3 ways to create a welcoming guest experience over the holidays
Friday, December 11, 2015
Hosting overnight guests at your home during the holidays can be wonderful, enriching and, sometimes, a little bit stressful. Here are three ways you can keep stress at bay and help ensure your guests enjoy a welcoming experience at your home.
Prepare the Guest Room
Help your guests feel like they’re home by making their guest room as inviting as possible. Aside from making sure the room is clean, set out some essential items they may have forgotten — fluffy towels, spare toothbrushes, a new loofah or nice-smelling soaps. These are things that guests need, but often don’t like asking for. The travel section in Walmart or other grocery stores is a great place to find inexpensive versions of these items. You can also add a few non-essential things to the room to give it that lived-in feeling without making it feel cluttered, like interesting books to read on the bed-side table, fresh flowers in an attractive vase or a charging station for their devices.
If your guests are elderly or they have young children, you can make some small adjustments to the room to help them feel more comfortable. Most elderly guests will appreciate having a room on the ground floor, as far removed as possible from noisy areas in the house. When preparing a guest room for children, place a few stuffed animals on the bed or picture books on the bedside table, and make sure some board games are within easy access. These little touches can give the guest room the feeling of home.
Prepare the House
Once you’ve sorted out the guest room, it’s time to take on the rest of the house. Oftentimes before guests arrive, hosts like to deep clean their homes, get rid of unsightly carpet stains or de-clutter the kitchen counter. This much cleaning can take a long time, especially if you try to do it all on your own. We found a great guide on how to clean your house over the course of seven days, breaking down the cleaning process into manageable chunks. The guide recommends taking a day before you even begin cleaning to do a walk-through of your house, looking at all the details from a guest’s point of view, and then making a checklist of things to clean as you go. After you’re done making the list, sit down with your family and make a plan to divide the work between everyone over the course of the following six days. As the phrase goes, “many hands make light work,” so don’t try to go it alone. Click here for the rest of this free guide: http://www.bhg.com/christmas/parties/holiday-housecleaning-tips/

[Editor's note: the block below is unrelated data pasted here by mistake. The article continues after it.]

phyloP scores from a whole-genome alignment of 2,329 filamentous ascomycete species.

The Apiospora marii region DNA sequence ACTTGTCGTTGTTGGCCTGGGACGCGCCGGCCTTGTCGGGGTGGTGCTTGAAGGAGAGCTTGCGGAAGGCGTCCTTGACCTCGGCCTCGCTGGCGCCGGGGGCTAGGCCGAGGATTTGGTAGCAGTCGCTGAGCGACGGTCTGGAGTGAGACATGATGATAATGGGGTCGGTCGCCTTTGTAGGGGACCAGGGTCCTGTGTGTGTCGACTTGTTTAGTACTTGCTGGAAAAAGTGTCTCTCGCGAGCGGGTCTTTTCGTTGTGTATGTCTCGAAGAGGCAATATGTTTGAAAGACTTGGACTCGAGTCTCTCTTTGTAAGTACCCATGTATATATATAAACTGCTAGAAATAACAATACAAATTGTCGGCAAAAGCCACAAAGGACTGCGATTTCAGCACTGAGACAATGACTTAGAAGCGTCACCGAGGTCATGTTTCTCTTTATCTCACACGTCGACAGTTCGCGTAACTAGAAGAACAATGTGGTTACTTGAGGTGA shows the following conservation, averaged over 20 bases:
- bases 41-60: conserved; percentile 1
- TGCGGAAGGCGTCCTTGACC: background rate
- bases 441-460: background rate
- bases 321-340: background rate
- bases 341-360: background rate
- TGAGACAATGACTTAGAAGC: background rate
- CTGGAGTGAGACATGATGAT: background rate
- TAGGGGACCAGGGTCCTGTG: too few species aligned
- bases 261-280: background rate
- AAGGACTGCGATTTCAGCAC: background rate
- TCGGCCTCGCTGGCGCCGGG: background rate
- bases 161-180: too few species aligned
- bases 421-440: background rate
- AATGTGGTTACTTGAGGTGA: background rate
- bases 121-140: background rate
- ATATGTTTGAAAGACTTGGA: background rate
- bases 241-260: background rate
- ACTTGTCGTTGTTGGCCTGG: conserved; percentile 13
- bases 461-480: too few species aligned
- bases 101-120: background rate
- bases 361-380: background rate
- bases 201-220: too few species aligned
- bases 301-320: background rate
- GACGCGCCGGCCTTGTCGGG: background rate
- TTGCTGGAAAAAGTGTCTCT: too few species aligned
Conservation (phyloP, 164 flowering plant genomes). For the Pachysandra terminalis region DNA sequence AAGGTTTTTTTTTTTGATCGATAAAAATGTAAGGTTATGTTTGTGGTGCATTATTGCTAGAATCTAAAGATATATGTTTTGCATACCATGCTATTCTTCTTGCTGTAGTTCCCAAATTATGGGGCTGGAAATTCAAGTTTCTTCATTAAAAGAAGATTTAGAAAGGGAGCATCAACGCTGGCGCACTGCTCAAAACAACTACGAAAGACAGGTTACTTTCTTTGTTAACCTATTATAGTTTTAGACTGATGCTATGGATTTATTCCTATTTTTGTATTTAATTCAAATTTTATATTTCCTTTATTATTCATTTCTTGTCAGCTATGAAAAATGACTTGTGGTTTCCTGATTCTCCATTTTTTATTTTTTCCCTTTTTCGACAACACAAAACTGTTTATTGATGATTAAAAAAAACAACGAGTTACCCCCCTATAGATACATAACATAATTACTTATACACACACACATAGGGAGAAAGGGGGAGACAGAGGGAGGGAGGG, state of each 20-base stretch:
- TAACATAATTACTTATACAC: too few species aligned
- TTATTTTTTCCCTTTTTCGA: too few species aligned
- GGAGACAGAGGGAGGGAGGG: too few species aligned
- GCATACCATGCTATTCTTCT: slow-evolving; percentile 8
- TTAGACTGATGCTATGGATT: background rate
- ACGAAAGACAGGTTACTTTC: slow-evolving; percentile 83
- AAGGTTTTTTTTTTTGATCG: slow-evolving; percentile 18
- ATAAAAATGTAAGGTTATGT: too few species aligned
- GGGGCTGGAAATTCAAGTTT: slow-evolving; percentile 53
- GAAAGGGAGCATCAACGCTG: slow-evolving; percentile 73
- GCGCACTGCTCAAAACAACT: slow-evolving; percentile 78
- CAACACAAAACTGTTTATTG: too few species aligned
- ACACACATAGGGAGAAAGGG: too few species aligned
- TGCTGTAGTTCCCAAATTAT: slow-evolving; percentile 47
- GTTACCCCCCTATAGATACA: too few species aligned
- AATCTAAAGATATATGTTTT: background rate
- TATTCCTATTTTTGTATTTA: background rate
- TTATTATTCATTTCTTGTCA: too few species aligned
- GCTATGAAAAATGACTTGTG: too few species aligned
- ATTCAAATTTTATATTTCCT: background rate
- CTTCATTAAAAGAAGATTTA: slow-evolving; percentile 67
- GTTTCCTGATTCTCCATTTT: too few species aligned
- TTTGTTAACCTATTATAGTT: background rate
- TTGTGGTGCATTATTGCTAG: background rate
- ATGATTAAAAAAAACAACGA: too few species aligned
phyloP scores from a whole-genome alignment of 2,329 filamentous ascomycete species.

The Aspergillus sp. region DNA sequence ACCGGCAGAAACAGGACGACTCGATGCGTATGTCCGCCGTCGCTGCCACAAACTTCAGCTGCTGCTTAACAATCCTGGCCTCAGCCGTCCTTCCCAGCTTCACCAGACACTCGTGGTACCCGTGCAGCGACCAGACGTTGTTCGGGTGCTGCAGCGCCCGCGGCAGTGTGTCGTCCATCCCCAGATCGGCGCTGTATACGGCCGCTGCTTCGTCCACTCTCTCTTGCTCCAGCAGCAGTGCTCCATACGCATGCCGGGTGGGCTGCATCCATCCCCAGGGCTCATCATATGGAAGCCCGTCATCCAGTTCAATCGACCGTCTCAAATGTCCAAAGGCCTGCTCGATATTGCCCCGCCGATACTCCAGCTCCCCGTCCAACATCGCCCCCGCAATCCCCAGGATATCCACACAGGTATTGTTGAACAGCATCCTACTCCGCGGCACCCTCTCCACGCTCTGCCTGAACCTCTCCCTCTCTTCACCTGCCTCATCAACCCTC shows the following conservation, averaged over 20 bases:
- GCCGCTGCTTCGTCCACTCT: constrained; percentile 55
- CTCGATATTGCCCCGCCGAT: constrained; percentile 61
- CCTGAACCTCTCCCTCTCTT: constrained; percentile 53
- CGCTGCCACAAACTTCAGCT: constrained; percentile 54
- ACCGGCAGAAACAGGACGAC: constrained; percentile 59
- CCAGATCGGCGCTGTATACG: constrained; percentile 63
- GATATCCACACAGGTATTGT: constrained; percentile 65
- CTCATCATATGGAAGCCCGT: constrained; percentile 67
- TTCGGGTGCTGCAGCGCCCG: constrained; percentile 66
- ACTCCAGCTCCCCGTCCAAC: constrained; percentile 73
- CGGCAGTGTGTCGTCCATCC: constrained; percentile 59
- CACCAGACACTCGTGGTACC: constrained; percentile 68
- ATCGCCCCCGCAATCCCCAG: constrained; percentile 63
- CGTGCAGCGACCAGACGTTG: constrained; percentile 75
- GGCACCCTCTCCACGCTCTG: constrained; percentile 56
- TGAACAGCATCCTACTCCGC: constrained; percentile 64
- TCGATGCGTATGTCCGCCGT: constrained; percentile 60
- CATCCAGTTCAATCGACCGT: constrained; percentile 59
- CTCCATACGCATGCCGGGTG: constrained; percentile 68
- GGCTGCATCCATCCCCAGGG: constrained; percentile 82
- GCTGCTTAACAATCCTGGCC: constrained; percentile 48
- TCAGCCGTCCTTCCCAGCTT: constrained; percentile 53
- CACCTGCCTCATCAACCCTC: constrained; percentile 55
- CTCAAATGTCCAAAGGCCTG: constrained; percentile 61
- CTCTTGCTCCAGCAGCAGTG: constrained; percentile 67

You can make cleaning go even faster by spending a few minutes to research the easiest and most efficient ways to clean different items. How to Clean Anything (http://www.howtocleananything.com/) is a great resource for cleaning ideas. For example, say you want to remove all the dust that is caked on your ceiling fan. The guide recommends taking an old pillowcase, sliding the fan blade inside, and then pulling the pillowcase off, trapping all the dust inside the pillowcase. And voila! A clean ceiling fan, without dust flying everywhere.
Once the guest room is set up and the house is clean, there’s one last thing to get ready for guests — yourself. Sometimes the holidays can leave you feeling a little frazzled, with all the cleaning, shopping and parties to attend. As being frazzled makes hosting more of a chore than a joy, we suggest three ways to prevent holiday burnout.
First, hold on to your daily rituals. We manage our stress normally with calming and coping routines — that early morning run, the daily cup of coffee, the hour of reading before bed. When the holidays come, it’s easy to let go of the things that keep you calm. By making a conscious effort to maintain those rituals, you’ll have the moments of calm you need to be a relaxed and enjoyable host.
Second, schedule a break. You know the holidays will be busy, so schedule a little R&R time in advance. Take some time at the beginning of December to schedule a day, an afternoon or even an hour in the middle of the holidays to do something that revitalizes you. You could take a long drive or stroll around your neighborhood to see the Christmas lights or simply snuggle up on the couch to read a new book. It will be tempting to let other things encroach on that time —don’t let them! You need to take care of you before you can take care of your guests.
Lastly, learn how to ask for, or accept help, even from your guests. Overnight guests often feel awkward not helping if they see you hustling frantically around to get everything done. One way you could share the workload is to ask overnight guests in advance if they wouldn’t mind taking care of one of the meals during their stay, or allow them to do the dishes one night.
By preparing an inviting guest room, making a balanced house cleaning schedule and planning out ways to take care of your emotional and physical well-being, you’ll have the keys you need to help you and your guests enjoy their stay at your home over the holidays.
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